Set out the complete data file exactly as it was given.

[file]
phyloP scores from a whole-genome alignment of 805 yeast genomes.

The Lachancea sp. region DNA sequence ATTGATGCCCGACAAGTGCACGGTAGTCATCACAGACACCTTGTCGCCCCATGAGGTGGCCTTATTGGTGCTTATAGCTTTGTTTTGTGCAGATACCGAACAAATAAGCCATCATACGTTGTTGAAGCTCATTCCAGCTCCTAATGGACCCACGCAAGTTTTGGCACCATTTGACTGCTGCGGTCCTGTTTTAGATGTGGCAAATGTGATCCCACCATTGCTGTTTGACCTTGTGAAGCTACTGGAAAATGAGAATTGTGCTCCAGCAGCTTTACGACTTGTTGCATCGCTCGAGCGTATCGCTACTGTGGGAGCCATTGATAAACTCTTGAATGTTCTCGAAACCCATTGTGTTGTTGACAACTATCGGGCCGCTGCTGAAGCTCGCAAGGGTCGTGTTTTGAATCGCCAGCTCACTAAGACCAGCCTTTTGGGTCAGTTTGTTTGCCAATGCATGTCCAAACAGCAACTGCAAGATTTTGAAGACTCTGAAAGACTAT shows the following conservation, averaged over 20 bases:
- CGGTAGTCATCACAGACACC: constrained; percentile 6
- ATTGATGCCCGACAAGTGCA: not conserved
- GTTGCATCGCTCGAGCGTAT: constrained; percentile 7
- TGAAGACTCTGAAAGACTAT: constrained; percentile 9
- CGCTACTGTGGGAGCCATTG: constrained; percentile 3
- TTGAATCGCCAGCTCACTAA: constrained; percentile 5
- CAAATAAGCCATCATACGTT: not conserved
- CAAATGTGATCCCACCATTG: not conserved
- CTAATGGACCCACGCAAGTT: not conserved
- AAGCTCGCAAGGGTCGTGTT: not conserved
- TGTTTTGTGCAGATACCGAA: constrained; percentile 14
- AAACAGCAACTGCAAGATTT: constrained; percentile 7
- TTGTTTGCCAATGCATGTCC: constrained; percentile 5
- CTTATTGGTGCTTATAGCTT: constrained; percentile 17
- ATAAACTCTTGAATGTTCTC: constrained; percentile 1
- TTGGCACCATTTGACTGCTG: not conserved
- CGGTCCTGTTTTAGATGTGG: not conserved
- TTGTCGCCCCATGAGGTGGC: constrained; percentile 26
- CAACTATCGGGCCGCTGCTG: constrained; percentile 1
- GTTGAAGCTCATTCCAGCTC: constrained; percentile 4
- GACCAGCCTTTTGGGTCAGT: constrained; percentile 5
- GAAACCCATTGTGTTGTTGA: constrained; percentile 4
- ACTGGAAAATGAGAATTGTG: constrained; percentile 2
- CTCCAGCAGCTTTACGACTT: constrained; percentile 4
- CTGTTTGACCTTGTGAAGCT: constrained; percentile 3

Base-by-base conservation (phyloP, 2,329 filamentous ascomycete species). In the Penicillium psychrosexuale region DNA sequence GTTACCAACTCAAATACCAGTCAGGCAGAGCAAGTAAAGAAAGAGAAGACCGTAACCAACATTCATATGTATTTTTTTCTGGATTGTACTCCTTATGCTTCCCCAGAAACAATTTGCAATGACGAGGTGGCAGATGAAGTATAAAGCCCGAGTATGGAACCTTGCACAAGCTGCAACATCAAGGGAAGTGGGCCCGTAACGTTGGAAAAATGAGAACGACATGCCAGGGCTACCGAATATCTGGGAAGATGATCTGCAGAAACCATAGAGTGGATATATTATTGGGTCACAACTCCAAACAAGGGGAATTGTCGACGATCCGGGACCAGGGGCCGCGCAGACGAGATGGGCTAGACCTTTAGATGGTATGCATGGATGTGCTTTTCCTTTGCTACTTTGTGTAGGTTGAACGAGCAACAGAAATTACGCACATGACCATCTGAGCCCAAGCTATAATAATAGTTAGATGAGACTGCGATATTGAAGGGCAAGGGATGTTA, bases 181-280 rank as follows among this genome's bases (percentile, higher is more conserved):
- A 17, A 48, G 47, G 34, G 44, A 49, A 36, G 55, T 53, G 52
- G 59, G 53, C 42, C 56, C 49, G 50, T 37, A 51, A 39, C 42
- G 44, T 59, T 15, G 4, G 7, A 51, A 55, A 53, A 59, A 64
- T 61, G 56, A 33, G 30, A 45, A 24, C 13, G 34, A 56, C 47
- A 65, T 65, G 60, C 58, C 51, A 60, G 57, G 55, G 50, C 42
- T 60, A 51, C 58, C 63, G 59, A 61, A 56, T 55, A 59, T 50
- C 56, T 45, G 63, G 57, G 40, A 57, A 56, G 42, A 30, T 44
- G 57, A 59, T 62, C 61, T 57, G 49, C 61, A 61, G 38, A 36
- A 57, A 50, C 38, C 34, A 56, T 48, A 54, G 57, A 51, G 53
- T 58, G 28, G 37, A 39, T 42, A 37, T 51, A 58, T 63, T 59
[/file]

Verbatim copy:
phyloP scores from a whole-genome alignment of 805 yeast genomes.

The Lachancea sp. region DNA sequence ATTGATGCCCGACAAGTGCACGGTAGTCATCACAGACACCTTGTCGCCCCATGAGGTGGCCTTATTGGTGCTTATAGCTTTGTTTTGTGCAGATACCGAACAAATAAGCCATCATACGTTGTTGAAGCTCATTCCAGCTCCTAATGGACCCACGCAAGTTTTGGCACCATTTGACTGCTGCGGTCCTGTTTTAGATGTGGCAAATGTGATCCCACCATTGCTGTTTGACCTTGTGAAGCTACTGGAAAATGAGAATTGTGCTCCAGCAGCTTTACGACTTGTTGCATCGCTCGAGCGTATCGCTACTGTGGGAGCCATTGATAAACTCTTGAATGTTCTCGAAACCCATTGTGTTGTTGACAACTATCGGGCCGCTGCTGAAGCTCGCAAGGGTCGTGTTTTGAATCGCCAGCTCACTAAGACCAGCCTTTTGGGTCAGTTTGTTTGCCAATGCATGTCCAAACAGCAACTGCAAGATTTTGAAGACTCTGAAAGACTAT shows the following conservation, averaged over 20 bases:
- CGGTAGTCATCACAGACACC: constrained; percentile 6
- ATTGATGCCCGACAAGTGCA: not conserved
- GTTGCATCGCTCGAGCGTAT: constrained; percentile 7
- TGAAGACTCTGAAAGACTAT: constrained; percentile 9
- CGCTACTGTGGGAGCCATTG: constrained; percentile 3
- TTGAATCGCCAGCTCACTAA: constrained; percentile 5
- CAAATAAGCCATCATACGTT: not conserved
- CAAATGTGATCCCACCATTG: not conserved
- CTAATGGACCCACGCAAGTT: not conserved
- AAGCTCGCAAGGGTCGTGTT: not conserved
- TGTTTTGTGCAGATACCGAA: constrained; percentile 14
- AAACAGCAACTGCAAGATTT: constrained; percentile 7
- TTGTTTGCCAATGCATGTCC: constrained; percentile 5
- CTTATTGGTGCTTATAGCTT: constrained; percentile 17
- ATAAACTCTTGAATGTTCTC: constrained; percentile 1
- TTGGCACCATTTGACTGCTG: not conserved
- CGGTCCTGTTTTAGATGTGG: not conserved
- TTGTCGCCCCATGAGGTGGC: constrained; percentile 26
- CAACTATCGGGCCGCTGCTG: constrained; percentile 1
- GTTGAAGCTCATTCCAGCTC: constrained; percentile 4
- GACCAGCCTTTTGGGTCAGT: constrained; percentile 5
- GAAACCCATTGTGTTGTTGA: constrained; percentile 4
- ACTGGAAAATGAGAATTGTG: constrained; percentile 2
- CTCCAGCAGCTTTACGACTT: constrained; percentile 4
- CTGTTTGACCTTGTGAAGCT: constrained; percentile 3

Base-by-base conservation (phyloP, 2,329 filamentous ascomycete species). In the Penicillium psychrosexuale region DNA sequence GTTACCAACTCAAATACCAGTCAGGCAGAGCAAGTAAAGAAAGAGAAGACCGTAACCAACATTCATATGTATTTTTTTCTGGATTGTACTCCTTATGCTTCCCCAGAAACAATTTGCAATGACGAGGTGGCAGATGAAGTATAAAGCCCGAGTATGGAACCTTGCACAAGCTGCAACATCAAGGGAAGTGGGCCCGTAACGTTGGAAAAATGAGAACGACATGCCAGGGCTACCGAATATCTGGGAAGATGATCTGCAGAAACCATAGAGTGGATATATTATTGGGTCACAACTCCAAACAAGGGGAATTGTCGACGATCCGGGACCAGGGGCCGCGCAGACGAGATGGGCTAGACCTTTAGATGGTATGCATGGATGTGCTTTTCCTTTGCTACTTTGTGTAGGTTGAACGAGCAACAGAAATTACGCACATGACCATCTGAGCCCAAGCTATAATAATAGTTAGATGAGACTGCGATATTGAAGGGCAAGGGATGTTA, bases 181-280 rank as follows among this genome's bases (percentile, higher is more conserved):
- A 17, A 48, G 47, G 34, G 44, A 49, A 36, G 55, T 53, G 52
- G 59, G 53, C 42, C 56, C 49, G 50, T 37, A 51, A 39, C 42
- G 44, T 59, T 15, G 4, G 7, A 51, A 55, A 53, A 59, A 64
- T 61, G 56, A 33, G 30, A 45, A 24, C 13, G 34, A 56, C 47
- A 65, T 65, G 60, C 58, C 51, A 60, G 57, G 55, G 50, C 42
- T 60, A 51, C 58, C 63, G 59, A 61, A 56, T 55, A 59, T 50
- C 56, T 45, G 63, G 57, G 40, A 57, A 56, G 42, A 30, T 44
- G 57, A 59, T 62, C 61, T 57, G 49, C 61, A 61, G 38, A 36
- A 57, A 50, C 38, C 34, A 56, T 48, A 54, G 57, A 51, G 53
- T 58, G 28, G 37, A 39, T 42, A 37, T 51, A 58, T 63, T 59